updated web page on disk brakes and quick releases

Discussion in 'UK and Europe' started by James Annan, Apr 3, 2003.

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  1. James Annan

    James Annan Guest

    Quite a lot more information has come to light since I first put up my page. I believe there should
    be enough there now to convince any remaining sceptics, especially if you read the linked thread on
    singletrackworld.com. The simple fact is that under braking, the quick release skewer is prone to
    unscrewing and ejecting the front wheel on standard bicycle forks equipped with disk brakes. This is
    not user error but a basic design flaw.

    http://www.ne.jp/asahi/julesandjames/home/disk_and_quick_release/index.html#support

    If anyone still disagrees with me after reading the page, can you explain whch bit you still
    disagree with?

    James
     
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  2. Jobst Brandt

    Jobst Brandt Guest

    James Annan writes:

    > Quite a lot more information has come to light since I first put up my page. I believe there
    > should be enough there now to convince any remaining sceptics, especially if you read the linked
    > thread on singletrackworld.com. The simple fact is that under braking, the quick release skewer is
    > prone to unscrewing and ejecting the front wheel on standard bicycle forks equipped with disk
    > brakes. This is not user error but a basic design flaw.

    http://www.ne.jp/asahi/julesandjames/home/disk_and_quick_release/index.html#support

    I have no doubt that your assessment of disengagement of a QR (or even nutted axle) wheel is
    probable with a typical front disk brake located behind the fork having conventional "vertical"
    dropouts. However, I disagree that this can unscrew QR's. I see no mechanism that would cause
    rotation of the QR lever or the adjusting nut at the other end. I don't believe that loosening is
    even part of the failure mode and that brake force alone disengages the wheel even when fairly
    tightly held, as Lee Bower describes in the referenced URL above:

    ----------------------------------------------------------------------
    "I have briefly experienced what you describe. A while back, I installed a 2002 Rock Shox Psylo on
    my XC bike with Hayes disc brakes and a 6-inch rotor. One of the tests I often do to test fork
    stiffness is to shift my weight back and lock up the front brake at about 5-10mph on asphalt,
    causing it to skid (be careful if you try this). The first time, the front wheel quickly cocked to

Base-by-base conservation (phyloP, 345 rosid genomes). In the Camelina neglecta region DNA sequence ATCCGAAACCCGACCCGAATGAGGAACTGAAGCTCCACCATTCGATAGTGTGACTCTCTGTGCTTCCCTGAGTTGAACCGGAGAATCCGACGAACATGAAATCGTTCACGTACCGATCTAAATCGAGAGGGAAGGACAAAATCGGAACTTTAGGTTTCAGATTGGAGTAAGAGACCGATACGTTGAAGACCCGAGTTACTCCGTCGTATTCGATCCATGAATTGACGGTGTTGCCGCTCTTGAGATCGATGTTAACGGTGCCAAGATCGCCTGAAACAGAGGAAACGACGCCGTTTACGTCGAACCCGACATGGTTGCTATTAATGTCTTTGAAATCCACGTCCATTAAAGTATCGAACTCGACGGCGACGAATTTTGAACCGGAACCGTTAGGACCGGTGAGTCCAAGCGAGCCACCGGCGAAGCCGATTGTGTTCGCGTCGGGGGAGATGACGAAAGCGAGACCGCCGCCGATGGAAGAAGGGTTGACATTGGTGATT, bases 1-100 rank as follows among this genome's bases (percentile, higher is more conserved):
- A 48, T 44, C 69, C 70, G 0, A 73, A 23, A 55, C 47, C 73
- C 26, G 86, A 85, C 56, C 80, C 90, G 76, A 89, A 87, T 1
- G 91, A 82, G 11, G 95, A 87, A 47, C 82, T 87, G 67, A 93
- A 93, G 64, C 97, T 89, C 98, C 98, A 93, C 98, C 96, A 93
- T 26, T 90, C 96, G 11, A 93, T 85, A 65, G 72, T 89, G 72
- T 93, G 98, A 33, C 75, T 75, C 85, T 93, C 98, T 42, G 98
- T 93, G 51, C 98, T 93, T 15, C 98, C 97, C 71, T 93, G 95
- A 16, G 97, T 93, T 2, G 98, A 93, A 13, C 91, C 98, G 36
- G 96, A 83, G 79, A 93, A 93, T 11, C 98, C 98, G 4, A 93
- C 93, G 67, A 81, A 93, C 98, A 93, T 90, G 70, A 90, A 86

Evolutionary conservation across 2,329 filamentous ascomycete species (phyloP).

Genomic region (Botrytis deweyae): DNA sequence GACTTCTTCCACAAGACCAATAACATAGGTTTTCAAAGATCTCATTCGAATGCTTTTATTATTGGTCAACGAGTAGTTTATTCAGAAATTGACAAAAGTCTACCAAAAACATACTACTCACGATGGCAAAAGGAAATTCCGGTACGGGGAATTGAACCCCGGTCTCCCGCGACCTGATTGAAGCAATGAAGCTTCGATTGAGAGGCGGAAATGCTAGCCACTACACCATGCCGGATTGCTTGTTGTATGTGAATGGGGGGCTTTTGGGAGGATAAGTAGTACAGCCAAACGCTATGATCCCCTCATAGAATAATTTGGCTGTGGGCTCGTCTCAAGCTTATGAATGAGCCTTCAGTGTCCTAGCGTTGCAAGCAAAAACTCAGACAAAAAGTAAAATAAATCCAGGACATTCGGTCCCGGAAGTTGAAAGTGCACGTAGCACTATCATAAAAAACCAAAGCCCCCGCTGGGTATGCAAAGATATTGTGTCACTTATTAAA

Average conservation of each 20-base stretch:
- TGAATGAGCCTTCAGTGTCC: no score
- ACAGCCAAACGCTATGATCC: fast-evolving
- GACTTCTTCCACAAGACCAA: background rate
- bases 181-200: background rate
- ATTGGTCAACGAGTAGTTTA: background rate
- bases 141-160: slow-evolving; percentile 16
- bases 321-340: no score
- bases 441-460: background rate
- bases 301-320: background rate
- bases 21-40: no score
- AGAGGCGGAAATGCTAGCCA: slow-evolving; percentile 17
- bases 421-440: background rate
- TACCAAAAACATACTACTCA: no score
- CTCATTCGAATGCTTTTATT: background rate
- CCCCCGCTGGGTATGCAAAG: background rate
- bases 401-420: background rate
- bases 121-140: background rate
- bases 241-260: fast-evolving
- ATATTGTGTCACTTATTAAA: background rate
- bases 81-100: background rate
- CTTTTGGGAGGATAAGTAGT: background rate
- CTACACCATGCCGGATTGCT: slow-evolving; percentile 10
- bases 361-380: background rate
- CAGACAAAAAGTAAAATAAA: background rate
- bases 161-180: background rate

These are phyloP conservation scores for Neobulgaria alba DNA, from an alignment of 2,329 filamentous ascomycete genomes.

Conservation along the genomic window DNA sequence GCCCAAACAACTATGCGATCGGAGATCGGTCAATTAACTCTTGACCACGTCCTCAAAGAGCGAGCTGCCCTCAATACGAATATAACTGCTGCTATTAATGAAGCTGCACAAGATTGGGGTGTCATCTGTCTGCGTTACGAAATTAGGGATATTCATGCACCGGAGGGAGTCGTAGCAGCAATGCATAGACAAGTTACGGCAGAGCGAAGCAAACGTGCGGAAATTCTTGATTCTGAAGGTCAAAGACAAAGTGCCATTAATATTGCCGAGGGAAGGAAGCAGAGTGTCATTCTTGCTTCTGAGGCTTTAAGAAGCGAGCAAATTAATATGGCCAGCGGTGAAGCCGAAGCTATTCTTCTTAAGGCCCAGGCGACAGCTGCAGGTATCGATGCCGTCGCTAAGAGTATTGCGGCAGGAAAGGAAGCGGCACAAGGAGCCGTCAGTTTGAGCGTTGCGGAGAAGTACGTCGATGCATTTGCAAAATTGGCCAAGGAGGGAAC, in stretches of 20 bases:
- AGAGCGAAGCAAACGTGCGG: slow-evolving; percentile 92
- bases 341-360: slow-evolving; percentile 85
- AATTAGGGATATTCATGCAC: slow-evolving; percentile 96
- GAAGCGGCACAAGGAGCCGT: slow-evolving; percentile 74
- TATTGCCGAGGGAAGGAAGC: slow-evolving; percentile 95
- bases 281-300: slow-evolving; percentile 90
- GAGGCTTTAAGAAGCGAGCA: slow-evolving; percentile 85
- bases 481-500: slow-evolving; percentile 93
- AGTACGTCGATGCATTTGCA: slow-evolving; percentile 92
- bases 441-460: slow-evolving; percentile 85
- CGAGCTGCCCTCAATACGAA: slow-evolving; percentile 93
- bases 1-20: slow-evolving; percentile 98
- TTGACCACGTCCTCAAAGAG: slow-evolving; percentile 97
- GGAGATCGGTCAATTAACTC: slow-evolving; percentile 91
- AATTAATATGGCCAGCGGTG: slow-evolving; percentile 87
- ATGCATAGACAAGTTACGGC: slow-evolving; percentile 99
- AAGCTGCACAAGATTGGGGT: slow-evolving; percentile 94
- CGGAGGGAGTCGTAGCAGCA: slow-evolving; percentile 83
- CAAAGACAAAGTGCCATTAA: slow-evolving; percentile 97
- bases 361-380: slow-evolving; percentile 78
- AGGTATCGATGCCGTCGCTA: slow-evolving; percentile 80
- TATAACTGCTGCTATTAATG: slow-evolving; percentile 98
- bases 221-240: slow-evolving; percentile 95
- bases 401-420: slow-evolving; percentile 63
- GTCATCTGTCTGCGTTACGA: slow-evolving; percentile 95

the left, with the left side of the axle (same as brake) dropped in the slot. The lawyer tab
    stopped further movement. Questioning how tight I had the skewer, I opened and closed it again to
    what I would consider reasonably tight. I performed the test again, and the wheel again cocked
    sideways. I continued to tighten the skewer with the same, albeit better, results. Finally, when
    it took wearing a glove to reduce the pain of the skewer in my palm, I was able to stop the wheel
    from slipping in the fork."

    Lee Bower
    ----------------------------------------------------------------------

    Jobst Brandt [email protected] Palo Alto CA
     
  3. James Annan

    James Annan Guest

    [email protected] wrote:

    > I have no doubt that your assessment of disengagement of a QR (or even nutted axle) wheel is
    > probable with a typical front disk brake located behind the fork having conventional "vertical"
    > dropouts. However, I disagree that this can unscrew QR's. I see no mechanism that would cause
    > rotation of the QR lever or the adjusting nut at the other end.

    The skewer tension multiplied by the thread pitch generates an unscrewing torque. This unscrewing
    seems to be an enirely standard failure mode of a bolted fastener when vibrational and slipping
    forces are present.

    I did put up a quote from www.boltscience.com and also a single anecdote where the unscrewing is
    observed in some detail (there are many more similar examples).

    I also note that many other bolts connected with the disk calliper do frequently come loose. Do you
    object in principle to the idea of bolted fasteners loosening under vibration, or do you have a more
    particular objection to considering the QR as one such possible case?

    James
     
  4. Peter

    Peter Guest

    James Annan wrote: